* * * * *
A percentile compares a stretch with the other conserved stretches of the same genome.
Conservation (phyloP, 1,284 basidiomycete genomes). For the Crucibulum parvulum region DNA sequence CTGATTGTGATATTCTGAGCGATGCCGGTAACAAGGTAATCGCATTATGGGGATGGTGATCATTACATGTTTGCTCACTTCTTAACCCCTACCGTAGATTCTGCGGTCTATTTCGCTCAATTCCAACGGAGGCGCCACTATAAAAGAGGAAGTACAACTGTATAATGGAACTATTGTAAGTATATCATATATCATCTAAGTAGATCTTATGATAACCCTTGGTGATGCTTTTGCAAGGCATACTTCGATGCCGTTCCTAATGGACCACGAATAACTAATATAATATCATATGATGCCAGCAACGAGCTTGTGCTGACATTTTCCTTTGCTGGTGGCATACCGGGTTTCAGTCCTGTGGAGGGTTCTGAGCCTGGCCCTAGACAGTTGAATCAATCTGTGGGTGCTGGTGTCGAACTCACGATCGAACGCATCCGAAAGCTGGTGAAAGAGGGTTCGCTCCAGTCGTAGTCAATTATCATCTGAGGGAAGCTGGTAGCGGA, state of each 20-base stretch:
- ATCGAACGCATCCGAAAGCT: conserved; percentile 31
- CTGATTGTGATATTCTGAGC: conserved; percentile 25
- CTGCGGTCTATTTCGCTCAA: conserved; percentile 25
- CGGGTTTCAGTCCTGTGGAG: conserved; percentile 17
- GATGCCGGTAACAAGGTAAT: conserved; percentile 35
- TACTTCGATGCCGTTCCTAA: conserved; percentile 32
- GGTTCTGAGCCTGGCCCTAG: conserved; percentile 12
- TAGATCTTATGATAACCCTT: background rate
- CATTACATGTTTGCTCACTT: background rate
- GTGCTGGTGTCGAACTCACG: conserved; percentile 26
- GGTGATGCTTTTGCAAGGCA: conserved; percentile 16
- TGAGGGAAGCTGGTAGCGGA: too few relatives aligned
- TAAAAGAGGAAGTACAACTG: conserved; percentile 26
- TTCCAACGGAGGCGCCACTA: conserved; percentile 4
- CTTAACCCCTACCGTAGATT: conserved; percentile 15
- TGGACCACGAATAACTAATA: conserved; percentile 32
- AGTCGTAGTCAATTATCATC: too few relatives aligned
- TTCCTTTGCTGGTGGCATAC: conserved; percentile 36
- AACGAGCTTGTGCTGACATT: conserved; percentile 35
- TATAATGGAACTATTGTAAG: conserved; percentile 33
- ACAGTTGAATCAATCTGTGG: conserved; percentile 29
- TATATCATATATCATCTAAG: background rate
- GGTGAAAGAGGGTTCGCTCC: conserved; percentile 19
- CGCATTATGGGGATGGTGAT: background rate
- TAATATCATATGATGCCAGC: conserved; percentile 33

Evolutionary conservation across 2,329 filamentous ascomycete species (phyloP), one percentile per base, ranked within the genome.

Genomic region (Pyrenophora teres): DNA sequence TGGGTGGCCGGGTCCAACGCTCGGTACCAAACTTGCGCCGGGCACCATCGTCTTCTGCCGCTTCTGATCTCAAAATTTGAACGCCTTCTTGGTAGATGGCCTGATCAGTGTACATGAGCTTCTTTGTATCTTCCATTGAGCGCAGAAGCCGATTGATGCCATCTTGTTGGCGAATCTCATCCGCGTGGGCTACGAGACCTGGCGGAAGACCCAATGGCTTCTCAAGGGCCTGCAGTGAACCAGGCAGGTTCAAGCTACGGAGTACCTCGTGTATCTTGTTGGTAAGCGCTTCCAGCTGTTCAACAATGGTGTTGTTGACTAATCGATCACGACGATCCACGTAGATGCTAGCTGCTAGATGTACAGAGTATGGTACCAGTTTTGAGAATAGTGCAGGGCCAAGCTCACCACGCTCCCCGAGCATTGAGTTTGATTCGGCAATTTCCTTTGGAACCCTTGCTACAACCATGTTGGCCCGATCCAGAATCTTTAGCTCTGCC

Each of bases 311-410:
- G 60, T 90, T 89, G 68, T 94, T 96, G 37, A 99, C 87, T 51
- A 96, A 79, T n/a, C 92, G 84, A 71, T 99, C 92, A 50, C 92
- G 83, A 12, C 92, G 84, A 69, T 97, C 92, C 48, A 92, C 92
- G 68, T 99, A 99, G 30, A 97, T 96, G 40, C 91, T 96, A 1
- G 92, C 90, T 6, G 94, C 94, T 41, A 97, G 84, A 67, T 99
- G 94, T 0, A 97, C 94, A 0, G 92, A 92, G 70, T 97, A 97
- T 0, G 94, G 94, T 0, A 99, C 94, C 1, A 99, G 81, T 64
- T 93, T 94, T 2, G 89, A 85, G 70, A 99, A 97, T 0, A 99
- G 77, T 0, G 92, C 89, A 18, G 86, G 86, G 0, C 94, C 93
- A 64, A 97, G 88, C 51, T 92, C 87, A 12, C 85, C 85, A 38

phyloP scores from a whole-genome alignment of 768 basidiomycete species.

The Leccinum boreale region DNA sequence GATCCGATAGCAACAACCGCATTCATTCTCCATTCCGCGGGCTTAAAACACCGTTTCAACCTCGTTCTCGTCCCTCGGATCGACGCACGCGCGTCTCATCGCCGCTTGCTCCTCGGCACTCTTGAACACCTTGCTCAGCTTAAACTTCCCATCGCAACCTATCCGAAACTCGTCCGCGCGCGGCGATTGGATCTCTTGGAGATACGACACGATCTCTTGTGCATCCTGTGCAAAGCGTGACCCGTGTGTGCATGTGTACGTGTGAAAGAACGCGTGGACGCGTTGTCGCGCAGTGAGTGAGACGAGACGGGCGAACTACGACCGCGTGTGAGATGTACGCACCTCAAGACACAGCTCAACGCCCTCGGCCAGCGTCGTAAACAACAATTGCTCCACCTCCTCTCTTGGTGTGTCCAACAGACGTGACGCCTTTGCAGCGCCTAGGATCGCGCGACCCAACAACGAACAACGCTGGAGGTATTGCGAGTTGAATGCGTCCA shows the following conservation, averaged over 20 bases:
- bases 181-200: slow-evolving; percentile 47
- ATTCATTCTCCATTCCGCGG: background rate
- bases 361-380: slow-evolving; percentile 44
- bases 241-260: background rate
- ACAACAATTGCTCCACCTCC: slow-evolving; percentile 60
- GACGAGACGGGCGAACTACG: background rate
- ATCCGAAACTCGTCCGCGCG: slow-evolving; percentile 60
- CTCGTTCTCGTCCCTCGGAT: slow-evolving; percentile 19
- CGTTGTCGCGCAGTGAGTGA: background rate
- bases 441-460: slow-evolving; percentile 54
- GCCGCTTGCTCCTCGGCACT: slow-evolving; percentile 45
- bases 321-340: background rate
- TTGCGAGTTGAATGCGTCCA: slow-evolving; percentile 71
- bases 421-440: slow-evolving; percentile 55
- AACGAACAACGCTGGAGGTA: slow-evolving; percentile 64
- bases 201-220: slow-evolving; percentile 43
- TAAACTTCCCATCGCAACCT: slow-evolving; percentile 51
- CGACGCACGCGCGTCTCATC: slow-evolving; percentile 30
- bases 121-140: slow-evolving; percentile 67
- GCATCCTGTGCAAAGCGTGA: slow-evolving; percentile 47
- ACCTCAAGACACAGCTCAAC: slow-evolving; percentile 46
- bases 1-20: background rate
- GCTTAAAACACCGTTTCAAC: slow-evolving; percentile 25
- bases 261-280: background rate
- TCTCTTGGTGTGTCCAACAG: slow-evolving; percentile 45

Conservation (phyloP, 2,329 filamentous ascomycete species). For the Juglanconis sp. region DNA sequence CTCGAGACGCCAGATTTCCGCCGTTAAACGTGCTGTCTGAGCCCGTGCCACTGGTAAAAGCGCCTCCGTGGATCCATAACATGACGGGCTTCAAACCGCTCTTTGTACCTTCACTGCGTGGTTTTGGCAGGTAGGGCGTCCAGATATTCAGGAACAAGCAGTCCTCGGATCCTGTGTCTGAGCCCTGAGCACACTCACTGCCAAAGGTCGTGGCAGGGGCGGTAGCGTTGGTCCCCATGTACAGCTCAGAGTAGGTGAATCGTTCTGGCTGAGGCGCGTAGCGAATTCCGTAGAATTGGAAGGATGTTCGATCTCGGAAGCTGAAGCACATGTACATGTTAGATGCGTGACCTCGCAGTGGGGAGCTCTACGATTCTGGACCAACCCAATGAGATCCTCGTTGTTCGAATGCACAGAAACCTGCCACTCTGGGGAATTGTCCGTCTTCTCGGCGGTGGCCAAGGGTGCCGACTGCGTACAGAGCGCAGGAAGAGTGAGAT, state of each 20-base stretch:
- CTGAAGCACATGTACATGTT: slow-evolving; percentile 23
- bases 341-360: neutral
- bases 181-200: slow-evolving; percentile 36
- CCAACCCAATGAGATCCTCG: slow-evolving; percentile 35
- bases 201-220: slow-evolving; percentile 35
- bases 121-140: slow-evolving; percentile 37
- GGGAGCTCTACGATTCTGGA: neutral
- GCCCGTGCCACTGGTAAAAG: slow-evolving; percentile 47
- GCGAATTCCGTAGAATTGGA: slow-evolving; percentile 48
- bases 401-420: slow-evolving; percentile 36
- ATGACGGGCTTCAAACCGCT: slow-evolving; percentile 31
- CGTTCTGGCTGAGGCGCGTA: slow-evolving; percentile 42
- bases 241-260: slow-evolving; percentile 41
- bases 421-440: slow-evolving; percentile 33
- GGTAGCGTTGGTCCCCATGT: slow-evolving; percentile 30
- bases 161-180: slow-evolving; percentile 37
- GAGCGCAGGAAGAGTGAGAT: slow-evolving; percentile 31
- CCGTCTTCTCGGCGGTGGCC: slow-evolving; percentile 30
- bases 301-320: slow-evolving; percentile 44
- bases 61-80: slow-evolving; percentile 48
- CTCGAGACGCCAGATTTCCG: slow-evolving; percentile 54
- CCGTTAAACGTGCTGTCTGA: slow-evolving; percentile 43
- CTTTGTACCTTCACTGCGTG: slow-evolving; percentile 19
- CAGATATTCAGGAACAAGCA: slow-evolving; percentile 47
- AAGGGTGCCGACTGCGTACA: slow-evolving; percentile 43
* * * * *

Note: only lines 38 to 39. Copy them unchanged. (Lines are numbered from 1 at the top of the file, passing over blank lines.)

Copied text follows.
- T 93, T 94, T 2, G 89, A 85, G 70, A 99, A 97, T 0, A 99
- G 77, T 0, G 92, C 89, A 18, G 86, G 86, G 0, C 94, C 93